In 1951 Achille Maramotti created one of the largest, if not the largest, Italian ready-to-wear labels for women. He named it Confezioni Maramotti in honor of his mother.
Tailoring was in the Maramotti family's blood. Back in 1850, Achille's grandmother, Marina Rinaldi, owned and ran one of the best-known fashion studios in Reggio Emilia. Her attention to detail and the fine fabrics she used meant members of the Italian aristocracy were drawn to her hand-made dresses. Marina Rinaldi's passion was inherited by her granddaughter, Giulia Fontanesi Maramotti, Achille's mother. Giulia not only continued with her grandmother's work, she also started to write books about the theory of cutting, while teaching sewing and tailoring in the Maramotti Cutting and Dressmaking School she had founded.
This school was where Achille Maramotti took his first steps into the world of fashion, despite the fact he had a legal background. Achille's dream was to produce tailor-made clothes for women on a large scale while retaining his family's tradition of high quality. Italy wasn't quite ready for a radical change like this but was won over by his very first collection, where Maramotti presented new designs which were a winning mix of French style and top class Italian tailoring.
With his simple and elegant lines and bright, warm colors, Maramotti soon conquered the public and his name starting appearing all over the world. In the 1960's, women's suits and more casual jackets joined the earlier pieces that had brought the Creazioni Maramotti such success. Special attention was given to the coat, a must-have of the winter collections. It became the key item in the Italian fashion label's collection in 1981, with the 101801 model.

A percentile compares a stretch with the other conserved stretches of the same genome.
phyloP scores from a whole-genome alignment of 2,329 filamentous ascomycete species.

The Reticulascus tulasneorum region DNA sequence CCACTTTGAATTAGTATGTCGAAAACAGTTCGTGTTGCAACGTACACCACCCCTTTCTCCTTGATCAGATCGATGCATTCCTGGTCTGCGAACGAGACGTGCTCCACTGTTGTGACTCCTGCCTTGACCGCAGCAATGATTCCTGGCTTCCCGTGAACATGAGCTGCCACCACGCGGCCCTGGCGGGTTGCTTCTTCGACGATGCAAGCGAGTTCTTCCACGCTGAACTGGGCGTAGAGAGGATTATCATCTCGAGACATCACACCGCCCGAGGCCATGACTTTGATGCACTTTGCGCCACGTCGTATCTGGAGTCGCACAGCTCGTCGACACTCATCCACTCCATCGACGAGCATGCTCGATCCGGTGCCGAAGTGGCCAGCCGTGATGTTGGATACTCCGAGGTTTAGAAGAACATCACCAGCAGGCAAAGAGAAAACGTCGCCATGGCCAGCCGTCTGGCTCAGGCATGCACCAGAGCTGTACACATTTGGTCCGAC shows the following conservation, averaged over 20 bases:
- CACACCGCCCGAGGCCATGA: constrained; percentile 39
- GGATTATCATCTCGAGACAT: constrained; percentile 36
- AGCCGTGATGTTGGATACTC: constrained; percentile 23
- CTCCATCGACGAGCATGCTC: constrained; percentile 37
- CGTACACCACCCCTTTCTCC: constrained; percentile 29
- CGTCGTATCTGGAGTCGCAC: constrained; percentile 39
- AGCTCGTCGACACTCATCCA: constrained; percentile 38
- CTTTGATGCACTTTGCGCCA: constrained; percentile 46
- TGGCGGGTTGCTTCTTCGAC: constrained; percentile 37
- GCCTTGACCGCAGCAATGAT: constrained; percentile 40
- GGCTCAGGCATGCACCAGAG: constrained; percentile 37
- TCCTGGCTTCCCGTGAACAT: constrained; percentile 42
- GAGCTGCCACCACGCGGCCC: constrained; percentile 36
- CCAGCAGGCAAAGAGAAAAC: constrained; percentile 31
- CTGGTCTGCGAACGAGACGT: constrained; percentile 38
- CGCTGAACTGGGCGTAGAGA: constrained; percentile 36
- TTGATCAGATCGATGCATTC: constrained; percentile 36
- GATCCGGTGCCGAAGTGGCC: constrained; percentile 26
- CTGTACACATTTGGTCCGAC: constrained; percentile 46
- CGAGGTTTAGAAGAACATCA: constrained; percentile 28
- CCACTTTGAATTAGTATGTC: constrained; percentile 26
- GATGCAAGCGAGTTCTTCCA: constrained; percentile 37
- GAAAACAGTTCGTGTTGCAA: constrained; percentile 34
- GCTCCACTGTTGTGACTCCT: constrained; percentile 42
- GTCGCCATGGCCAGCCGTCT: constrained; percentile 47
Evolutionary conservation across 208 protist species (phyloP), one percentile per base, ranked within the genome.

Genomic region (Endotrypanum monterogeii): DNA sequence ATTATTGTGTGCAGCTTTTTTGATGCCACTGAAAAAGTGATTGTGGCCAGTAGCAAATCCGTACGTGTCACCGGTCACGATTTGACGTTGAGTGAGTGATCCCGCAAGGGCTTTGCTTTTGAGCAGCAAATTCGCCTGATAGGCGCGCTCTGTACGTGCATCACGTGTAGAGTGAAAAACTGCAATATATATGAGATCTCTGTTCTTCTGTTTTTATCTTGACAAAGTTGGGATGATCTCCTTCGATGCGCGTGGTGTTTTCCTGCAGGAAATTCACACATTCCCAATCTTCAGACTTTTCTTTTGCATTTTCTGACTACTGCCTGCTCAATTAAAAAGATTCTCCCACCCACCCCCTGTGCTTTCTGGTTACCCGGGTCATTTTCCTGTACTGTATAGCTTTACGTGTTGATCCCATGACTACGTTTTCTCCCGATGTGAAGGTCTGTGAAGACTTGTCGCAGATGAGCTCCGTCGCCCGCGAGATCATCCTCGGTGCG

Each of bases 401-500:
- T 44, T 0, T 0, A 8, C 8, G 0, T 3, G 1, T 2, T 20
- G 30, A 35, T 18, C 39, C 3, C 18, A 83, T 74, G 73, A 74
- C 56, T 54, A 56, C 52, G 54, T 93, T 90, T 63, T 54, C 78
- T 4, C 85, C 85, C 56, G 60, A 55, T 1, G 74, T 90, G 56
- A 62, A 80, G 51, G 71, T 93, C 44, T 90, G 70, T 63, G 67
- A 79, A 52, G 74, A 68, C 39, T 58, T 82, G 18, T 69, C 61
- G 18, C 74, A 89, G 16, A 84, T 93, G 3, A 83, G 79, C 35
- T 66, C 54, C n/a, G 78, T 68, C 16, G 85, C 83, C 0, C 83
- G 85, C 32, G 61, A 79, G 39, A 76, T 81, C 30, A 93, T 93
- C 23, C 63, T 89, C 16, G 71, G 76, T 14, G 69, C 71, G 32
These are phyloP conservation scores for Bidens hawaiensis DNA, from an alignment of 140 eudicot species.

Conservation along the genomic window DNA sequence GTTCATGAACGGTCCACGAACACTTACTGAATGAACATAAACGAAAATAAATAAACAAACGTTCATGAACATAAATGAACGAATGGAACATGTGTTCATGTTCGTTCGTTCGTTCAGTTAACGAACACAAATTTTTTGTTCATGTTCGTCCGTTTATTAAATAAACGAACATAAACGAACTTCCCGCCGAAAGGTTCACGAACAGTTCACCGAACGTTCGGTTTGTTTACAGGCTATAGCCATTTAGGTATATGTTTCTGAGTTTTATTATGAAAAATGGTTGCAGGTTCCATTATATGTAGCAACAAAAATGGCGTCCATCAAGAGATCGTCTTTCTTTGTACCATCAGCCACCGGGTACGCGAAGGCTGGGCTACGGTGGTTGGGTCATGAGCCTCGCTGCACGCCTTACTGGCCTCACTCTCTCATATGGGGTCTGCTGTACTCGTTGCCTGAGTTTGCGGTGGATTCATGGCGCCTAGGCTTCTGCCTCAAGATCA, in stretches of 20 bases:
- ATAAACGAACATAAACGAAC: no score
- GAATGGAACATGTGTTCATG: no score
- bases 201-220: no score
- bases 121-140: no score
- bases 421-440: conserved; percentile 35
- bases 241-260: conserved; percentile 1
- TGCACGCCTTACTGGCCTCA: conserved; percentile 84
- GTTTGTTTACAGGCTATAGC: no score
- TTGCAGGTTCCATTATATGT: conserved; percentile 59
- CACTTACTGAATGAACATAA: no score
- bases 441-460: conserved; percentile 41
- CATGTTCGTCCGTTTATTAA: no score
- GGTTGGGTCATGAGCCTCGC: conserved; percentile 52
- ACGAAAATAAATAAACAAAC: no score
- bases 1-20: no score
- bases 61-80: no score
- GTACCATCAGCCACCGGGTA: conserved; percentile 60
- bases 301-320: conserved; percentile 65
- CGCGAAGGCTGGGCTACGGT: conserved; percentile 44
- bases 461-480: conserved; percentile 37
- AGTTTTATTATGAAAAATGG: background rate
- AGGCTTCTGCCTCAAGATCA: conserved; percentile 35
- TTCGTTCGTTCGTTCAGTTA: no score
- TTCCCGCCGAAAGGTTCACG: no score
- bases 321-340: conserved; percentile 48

The iconic 101801 was created in 1981 by Anne Marie Beretta. The double-breasted coat is made of beaver and cashmere in a light , classy color that mean it can be worn by all types of women, thanks to the cut of the waistline and the kimono-sleeves which suit every shape. Famous faces like Isabella Rossellini, Cate Blanchett and Queen Sofia of Spain still love to wear it. Each year it is presented inchanged in the Max Mara Autumn and Winter collections. An eternal and durable item - just what Achille Maramotti wanted his creations to be.
From the 1970's to the 1990's Achille Maramotti, with the help of group fashion co-ordinator Laura Lusuardi began to include design ideas which paid homage to English style. First came Sportmax, designed for the young go-ahead women who wanted to be a bit different from their peers. This was followed by Sportmax Code, Occhiali Max Mara for eyewear and sunglasses, Max Mara Perfumes and the sporty and glamorous S Max Mara among many others.
Nowadays, Max Mara symbolizes the best of Italian ready-to-wear. The empire is still run by the Maramotti family and includes many new lines including Weekend (more affordable and using less expensive fabrics), I Blues (separates), Penny Black and Marella (more affordable), Pianoforte (eveningwear), Max and Co, and Marina Rinaldi (in homage to Achille's grandmother and aimed at larger women). By 2010 the company had a turnover of over a billion of Euros and a net profit of 55 million Euros.
Max Mara fans include former model and actress Andie McDowell, socialite Cornelia Guest and actresses Liv Tyler, Vanessa Redgrave and Winona Ryder. There are stores worldwide including SoHo on West Broadway, New York and Rodeo Drive, Beverly Hills.
The names of the young designers who work for Max Mara are not made public, but top photographers including Richard Avedon have photographed the collections for their advertising campaigns. In 2001, to celebrate the 50th anniversary of the Italian fashion house, William Wegman was asked to pay homage to the 101801 coat with a series of photos. He decided to take a shot of his dog wearing the coat, the image becoming famous all over the world.
Today the company is run by son and chairman Luigi Maramotti, 46, helped by his brother Ignazio and sister Ludovica. The Max Mara classic style is kept alive by Laura Lusuardi who has been with the company for many years. Their factory is considered to be a good working environment and the group is engaged in a great number of activities.
They are particularly interested in the education and training of young talent, something inherited from the family teaching tradition. The Giulia Maramotti Foundation is not only a training ground for fashion genius, but also a real opportunity for young talent to shine, something that sums up the family ethos of this most successful of Italian fashion houses.